Africa’s tattoo industry is thriving

Posted on May 31, 2017 12:05 am

When a friend who lives in Cape Town, South Africa told me recently that he has a new tattoo depicting his fang, i wondered whether tattoos should have a meaning or philosophy in every design. In my view, once the pictures are embedded in the skin, it will be very difficult or even impossible to remove. Despite the negative opinions held by many in Africa, tattooing has remained appealing, at least according to the enthusiasm shown by the Cape Town friend. Through my travels across Africa, i can say tattooing has taken root in present-day African societies with relative difficulties because the practice was not part of African culture. Tattoos have not existed in Africa for many decades and the tattoo culture can’€™t be considered present from Africa€.Some Africans still believe in the spiritual side of the tattoo culture, although having interacted with many people who have tattoos, no doubt motivation of tattoo design making is almost always based on the spiritual obsession of an individual whether its a fang like that friend in South Africa or others who have tattoos based on religion, friends, families, pets etc. The one whose body is being tattooed wishes to realise his or her obsession, so that people can perceive the message to be conveyed or at least such designs serve as self motivation.On the other side, while many are obsessed with tattoos, others are working endlessly to remove them. According to data available, tattoo removal is a lucrative business. According to some figures, about a sixth of Africans in capital cities under 25 have a tattoo. And approximately a quarter of these people are planning to have it removed.Tattoo removal remains unregulated, so it’s impossible to say how many clinics are currently operating in Africa. However, when you look online and you’ll see an abundance of services advertised directly to consumers.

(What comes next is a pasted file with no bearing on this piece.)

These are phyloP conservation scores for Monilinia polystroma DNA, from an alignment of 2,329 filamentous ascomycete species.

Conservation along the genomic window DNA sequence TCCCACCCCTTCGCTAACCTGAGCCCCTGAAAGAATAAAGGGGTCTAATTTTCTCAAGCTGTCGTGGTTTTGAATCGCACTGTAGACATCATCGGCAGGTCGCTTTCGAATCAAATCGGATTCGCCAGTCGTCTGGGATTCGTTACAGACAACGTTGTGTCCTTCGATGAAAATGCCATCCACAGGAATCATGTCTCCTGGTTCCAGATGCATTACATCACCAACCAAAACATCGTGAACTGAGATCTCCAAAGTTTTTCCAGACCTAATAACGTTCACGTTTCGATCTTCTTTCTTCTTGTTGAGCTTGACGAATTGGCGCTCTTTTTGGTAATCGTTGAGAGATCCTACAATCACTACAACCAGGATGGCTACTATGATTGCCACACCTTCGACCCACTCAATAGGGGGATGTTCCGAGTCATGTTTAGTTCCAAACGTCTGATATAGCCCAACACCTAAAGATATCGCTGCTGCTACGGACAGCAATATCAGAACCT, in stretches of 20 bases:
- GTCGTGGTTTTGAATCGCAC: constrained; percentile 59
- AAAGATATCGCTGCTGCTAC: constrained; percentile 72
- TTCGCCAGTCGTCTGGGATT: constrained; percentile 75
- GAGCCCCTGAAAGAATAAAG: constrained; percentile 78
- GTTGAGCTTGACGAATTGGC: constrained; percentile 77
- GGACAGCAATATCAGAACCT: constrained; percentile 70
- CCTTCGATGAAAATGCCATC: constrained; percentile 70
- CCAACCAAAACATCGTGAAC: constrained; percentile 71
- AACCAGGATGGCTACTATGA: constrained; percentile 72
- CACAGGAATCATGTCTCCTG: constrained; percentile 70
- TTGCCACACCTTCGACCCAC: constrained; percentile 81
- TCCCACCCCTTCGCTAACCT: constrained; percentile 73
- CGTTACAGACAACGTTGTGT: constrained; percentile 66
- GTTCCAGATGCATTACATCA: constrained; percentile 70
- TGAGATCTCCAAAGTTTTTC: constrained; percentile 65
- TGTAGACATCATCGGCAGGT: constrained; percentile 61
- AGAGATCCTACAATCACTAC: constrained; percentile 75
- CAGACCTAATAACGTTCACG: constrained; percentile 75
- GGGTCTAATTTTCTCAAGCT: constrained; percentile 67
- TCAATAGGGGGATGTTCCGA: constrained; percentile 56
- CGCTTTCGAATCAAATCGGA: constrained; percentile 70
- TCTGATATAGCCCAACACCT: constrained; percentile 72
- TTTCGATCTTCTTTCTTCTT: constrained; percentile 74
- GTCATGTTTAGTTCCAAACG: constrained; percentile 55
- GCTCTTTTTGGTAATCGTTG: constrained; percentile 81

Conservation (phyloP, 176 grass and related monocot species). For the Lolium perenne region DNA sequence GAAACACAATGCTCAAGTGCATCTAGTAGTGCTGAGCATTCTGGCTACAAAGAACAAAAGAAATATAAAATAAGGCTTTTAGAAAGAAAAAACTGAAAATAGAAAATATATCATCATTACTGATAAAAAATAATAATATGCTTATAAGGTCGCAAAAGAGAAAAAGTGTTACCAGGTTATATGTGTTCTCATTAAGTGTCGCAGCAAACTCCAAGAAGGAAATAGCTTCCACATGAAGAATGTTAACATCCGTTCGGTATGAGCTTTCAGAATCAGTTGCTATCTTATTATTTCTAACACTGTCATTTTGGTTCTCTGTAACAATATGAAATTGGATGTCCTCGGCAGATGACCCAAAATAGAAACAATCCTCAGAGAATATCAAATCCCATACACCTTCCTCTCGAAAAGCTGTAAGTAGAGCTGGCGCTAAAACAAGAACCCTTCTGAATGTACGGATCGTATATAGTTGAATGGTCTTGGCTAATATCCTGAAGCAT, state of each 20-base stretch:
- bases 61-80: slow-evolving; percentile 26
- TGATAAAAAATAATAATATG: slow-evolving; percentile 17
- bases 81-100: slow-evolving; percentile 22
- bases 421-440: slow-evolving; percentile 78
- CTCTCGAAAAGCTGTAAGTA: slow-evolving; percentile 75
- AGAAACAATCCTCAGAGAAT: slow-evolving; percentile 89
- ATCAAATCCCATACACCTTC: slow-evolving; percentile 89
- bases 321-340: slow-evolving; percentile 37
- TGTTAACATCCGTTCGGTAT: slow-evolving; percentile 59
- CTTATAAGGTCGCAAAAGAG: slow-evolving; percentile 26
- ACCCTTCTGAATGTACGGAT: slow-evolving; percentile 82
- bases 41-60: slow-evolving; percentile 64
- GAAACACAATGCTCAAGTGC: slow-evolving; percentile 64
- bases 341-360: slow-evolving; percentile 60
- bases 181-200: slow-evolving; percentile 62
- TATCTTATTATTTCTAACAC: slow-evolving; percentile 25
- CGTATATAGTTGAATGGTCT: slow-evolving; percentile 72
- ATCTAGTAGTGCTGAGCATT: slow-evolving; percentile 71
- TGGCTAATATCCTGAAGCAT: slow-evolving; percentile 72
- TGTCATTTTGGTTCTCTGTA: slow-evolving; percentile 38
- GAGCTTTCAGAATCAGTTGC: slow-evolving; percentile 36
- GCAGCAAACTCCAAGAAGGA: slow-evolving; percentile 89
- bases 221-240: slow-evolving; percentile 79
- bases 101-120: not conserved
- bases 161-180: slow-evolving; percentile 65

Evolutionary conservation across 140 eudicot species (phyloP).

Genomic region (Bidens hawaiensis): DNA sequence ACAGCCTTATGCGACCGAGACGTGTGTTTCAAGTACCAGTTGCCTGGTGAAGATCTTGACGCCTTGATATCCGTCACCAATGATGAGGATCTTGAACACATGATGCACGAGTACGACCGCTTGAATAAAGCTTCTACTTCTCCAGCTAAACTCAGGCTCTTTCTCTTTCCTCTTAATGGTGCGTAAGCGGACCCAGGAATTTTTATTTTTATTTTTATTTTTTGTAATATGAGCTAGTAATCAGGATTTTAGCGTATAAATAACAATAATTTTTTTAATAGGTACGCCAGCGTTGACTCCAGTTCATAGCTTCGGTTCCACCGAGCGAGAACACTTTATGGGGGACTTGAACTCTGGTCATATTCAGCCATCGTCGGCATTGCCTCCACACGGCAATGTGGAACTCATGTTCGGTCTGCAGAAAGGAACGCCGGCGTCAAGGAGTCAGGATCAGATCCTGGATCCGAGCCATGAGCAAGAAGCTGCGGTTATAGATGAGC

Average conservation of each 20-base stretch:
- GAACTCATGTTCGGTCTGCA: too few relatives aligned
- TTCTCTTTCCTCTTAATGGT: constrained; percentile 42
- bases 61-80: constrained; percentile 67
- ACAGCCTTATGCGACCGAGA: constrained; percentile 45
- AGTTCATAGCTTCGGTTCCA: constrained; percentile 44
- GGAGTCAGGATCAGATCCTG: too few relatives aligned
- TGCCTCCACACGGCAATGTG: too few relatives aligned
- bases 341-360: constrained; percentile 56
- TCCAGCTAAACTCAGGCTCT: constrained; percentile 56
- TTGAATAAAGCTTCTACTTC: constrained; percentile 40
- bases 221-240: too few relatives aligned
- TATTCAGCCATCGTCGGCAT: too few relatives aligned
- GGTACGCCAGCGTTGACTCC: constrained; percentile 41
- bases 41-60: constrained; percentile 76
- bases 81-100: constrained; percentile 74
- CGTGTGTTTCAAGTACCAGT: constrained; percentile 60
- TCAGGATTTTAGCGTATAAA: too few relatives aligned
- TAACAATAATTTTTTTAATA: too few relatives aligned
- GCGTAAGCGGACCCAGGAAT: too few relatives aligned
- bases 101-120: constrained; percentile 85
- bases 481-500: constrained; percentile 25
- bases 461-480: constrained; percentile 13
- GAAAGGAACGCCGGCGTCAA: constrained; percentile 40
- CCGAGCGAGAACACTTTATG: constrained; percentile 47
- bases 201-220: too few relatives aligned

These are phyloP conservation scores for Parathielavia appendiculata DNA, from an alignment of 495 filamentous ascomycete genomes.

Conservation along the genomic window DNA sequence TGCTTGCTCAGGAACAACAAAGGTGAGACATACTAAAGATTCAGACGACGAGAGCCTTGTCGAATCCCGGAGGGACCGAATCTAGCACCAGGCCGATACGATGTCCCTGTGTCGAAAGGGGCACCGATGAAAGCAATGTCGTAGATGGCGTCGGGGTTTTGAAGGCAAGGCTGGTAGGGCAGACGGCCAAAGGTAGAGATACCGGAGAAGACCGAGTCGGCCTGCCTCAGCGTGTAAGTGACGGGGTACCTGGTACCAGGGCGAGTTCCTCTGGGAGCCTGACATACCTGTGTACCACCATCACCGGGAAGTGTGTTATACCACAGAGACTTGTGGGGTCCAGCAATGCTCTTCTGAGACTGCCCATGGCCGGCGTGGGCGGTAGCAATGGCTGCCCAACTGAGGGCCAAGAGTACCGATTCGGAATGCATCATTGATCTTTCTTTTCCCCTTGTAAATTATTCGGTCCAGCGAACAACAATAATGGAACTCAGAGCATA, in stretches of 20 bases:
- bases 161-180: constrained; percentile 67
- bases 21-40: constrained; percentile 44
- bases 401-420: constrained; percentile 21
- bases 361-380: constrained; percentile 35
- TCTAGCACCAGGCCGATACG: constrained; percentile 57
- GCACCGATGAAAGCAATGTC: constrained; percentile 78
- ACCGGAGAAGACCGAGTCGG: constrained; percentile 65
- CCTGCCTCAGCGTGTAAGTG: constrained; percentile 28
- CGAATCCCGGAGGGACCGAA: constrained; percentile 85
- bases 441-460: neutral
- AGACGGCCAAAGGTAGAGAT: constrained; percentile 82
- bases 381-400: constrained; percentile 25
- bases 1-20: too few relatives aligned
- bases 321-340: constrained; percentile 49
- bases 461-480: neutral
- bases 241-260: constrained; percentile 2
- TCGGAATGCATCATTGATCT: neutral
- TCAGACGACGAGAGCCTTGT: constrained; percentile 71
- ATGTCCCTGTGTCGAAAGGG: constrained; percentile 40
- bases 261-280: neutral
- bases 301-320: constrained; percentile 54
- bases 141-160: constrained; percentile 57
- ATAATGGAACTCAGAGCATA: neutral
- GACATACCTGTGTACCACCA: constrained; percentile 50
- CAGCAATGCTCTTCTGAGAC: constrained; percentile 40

In South Africa, Egypt and Nigeria, treatment providers in their adverts claim they offer high quality service which is safe, fast and painless and apparently is performed by by experienced staff mostly trained in Europe and North America. Of course, such claims are difficult to verify. They tend to rely heavily on carefully crafted glowing testimonials from clients.In Egypt, the service providers advertise the most popular laser treatments for the removal of a small sized tattoos for as little as $5. Some also offer to remove tattoos by surgical excision and dermabrasion, which involves wearing away layers of skin with a wire brush or similar tool.Treatments can involve a great deal more physical and financial pain that consumers are led to believe.An expert of tattoo whom we grew up in the same neighbourhood but trade her skills in Auckland, New Zealand, told me that patients were at risk of suffering burns and scars from lasers used by unqualified and unskilled tattoo removers. She indicated that some removers were using much cheaper versions which are largely responsible for injury and unsuccessful tattoo removal.In her view, the relative ease of becoming a tattoo remover would seem to be one of the factors underpinning the growth of this industry. Virtually anyone can open up shop. And laser tattoo removal machines of varying price and no doubt variable quality can be readily purchased online.Chinese and Malaysian treatment providers are promoting across Africa tattoo removal as a market opportunity that involves few start up costs and offers potentially significant profits. One Malaysian company offers tattoo removal training programs in Kenya, Nigeria, South Africa and Egypt and markets its laser machines and accessories throughout the region. In recent past, tattoos have become popular among a broad section of the African population. The practice of tattooing reflects the individualistic and consumerist ethos of Africa’s neoliberal times like the Cape Town friend case demonstrates.

Contador Harrison